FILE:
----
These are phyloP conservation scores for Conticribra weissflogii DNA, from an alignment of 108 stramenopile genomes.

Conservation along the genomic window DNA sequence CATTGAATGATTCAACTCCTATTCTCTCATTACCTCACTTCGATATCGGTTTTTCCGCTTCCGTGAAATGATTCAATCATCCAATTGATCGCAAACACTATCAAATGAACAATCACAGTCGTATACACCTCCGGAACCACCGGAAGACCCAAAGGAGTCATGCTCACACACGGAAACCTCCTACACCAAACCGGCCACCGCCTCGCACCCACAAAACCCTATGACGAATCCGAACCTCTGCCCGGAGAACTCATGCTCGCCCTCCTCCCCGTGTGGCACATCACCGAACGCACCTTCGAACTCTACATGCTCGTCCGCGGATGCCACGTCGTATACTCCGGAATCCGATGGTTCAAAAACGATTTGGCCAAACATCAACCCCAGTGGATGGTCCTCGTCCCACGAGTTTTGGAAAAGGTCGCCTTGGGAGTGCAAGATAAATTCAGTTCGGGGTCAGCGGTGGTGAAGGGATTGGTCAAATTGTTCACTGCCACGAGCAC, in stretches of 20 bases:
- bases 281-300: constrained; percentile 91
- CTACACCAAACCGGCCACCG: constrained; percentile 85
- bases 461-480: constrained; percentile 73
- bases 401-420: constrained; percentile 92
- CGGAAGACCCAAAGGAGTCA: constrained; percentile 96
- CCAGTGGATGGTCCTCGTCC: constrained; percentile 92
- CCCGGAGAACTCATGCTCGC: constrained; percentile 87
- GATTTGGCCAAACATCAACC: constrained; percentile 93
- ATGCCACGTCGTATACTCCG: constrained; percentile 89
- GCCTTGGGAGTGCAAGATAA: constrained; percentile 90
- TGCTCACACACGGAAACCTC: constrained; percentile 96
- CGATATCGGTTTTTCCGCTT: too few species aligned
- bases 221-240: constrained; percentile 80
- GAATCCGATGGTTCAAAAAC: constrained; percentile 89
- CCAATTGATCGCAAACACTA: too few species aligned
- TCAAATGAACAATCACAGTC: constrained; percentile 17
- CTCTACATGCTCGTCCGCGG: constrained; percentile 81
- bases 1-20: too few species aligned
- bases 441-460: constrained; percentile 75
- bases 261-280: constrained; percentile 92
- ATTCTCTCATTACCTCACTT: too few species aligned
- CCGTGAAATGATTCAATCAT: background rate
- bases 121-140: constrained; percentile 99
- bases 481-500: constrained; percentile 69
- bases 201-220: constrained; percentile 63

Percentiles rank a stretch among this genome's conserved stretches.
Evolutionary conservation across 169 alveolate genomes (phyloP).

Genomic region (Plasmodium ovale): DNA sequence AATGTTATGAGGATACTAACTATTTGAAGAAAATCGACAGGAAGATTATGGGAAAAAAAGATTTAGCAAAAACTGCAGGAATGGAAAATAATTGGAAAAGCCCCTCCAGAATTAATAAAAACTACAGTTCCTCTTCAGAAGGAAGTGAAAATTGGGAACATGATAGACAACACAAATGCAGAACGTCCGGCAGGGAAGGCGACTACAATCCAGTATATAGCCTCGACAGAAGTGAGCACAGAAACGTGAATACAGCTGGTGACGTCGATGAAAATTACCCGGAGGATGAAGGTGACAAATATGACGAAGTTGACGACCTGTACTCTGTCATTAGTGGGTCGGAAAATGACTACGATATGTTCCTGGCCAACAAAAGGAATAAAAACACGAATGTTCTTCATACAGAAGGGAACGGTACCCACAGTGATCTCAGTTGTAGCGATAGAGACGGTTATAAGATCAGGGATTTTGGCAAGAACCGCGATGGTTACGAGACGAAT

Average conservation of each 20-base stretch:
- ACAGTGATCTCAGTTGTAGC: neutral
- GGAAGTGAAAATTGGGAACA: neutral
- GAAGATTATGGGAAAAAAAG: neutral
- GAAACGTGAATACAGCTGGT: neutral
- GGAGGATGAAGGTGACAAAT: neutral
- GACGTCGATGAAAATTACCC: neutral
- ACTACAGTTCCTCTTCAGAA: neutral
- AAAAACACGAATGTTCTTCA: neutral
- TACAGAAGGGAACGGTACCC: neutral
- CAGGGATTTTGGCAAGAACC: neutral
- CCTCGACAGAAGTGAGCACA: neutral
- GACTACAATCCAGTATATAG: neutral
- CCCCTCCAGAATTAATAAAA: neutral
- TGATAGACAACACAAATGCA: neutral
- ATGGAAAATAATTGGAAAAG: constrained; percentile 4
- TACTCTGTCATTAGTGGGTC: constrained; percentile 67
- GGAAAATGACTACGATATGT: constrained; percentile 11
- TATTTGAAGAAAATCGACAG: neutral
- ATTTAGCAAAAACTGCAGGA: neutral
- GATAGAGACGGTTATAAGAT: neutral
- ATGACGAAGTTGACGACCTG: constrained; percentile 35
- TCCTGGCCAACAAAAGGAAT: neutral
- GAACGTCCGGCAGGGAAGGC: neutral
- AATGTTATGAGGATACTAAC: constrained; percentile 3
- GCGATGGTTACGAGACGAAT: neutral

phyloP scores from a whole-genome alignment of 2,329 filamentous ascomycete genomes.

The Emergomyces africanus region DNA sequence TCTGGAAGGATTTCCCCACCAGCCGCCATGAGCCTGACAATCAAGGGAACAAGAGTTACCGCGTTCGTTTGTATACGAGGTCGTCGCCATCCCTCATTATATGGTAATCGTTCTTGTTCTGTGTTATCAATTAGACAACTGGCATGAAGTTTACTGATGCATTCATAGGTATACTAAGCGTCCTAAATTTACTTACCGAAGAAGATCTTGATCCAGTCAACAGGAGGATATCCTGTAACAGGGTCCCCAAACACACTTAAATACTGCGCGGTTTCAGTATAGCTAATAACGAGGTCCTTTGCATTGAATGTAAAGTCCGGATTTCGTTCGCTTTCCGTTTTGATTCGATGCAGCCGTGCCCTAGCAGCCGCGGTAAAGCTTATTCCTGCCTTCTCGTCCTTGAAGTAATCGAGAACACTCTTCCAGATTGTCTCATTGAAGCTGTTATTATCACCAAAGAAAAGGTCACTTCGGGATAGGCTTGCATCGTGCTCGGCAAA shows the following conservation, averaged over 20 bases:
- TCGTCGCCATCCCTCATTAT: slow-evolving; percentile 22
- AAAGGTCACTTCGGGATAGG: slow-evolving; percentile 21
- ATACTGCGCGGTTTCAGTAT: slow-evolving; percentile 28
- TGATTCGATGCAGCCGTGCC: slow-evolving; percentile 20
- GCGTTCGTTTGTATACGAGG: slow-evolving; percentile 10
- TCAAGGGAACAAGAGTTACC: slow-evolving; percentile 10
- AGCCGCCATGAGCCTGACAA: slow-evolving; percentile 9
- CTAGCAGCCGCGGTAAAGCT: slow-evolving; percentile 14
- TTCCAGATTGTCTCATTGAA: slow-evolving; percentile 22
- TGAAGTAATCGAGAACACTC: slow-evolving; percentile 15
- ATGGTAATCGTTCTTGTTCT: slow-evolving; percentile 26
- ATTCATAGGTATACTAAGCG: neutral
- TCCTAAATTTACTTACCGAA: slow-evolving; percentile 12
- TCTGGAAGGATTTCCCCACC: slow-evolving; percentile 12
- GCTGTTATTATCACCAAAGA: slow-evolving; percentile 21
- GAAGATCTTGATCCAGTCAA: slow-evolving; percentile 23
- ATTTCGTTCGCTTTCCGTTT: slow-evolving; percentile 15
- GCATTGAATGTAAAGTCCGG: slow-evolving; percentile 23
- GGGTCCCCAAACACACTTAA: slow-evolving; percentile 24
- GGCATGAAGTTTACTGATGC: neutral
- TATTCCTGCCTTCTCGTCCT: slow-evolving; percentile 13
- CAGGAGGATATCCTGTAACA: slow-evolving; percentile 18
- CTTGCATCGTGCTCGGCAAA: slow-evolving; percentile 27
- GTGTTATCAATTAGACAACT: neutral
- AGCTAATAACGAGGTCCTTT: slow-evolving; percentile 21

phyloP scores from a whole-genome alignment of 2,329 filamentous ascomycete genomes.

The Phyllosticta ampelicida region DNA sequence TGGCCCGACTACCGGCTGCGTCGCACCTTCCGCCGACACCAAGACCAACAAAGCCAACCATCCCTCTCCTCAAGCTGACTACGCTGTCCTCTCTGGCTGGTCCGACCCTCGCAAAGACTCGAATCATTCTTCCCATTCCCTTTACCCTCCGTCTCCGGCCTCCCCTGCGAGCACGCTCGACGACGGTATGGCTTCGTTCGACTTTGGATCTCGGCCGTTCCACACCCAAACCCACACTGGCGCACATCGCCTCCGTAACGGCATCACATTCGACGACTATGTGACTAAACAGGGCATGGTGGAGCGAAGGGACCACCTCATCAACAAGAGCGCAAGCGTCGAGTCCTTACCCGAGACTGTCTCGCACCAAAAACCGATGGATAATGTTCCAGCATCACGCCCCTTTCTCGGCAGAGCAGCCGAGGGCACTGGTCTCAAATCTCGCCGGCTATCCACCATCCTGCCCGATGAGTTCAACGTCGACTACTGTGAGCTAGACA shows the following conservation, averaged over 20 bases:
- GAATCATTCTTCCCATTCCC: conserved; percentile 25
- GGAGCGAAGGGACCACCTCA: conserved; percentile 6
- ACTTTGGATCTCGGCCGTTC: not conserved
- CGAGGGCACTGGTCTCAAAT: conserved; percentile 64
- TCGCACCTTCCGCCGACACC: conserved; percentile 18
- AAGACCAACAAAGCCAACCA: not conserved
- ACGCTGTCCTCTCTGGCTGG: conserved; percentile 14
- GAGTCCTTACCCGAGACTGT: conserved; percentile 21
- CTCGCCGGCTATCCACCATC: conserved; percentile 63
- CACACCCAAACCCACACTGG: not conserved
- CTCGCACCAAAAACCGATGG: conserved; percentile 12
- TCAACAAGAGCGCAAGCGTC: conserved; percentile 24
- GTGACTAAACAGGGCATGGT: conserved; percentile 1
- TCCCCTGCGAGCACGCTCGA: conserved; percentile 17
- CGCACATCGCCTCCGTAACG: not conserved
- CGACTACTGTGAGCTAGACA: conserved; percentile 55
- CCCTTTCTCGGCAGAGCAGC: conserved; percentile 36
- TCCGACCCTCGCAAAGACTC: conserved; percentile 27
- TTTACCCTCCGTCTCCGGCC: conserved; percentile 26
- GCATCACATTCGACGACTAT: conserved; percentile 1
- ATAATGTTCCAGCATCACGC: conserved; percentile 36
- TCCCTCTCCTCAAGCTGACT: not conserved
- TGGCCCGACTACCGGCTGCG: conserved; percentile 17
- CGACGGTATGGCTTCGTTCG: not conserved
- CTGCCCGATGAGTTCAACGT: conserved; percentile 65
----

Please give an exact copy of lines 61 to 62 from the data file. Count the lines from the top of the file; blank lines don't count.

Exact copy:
- ATACTGCGCGGTTTCAGTAT: slow-evolving; percentile 28
- TGATTCGATGCAGCCGTGCC: slow-evolving; percentile 20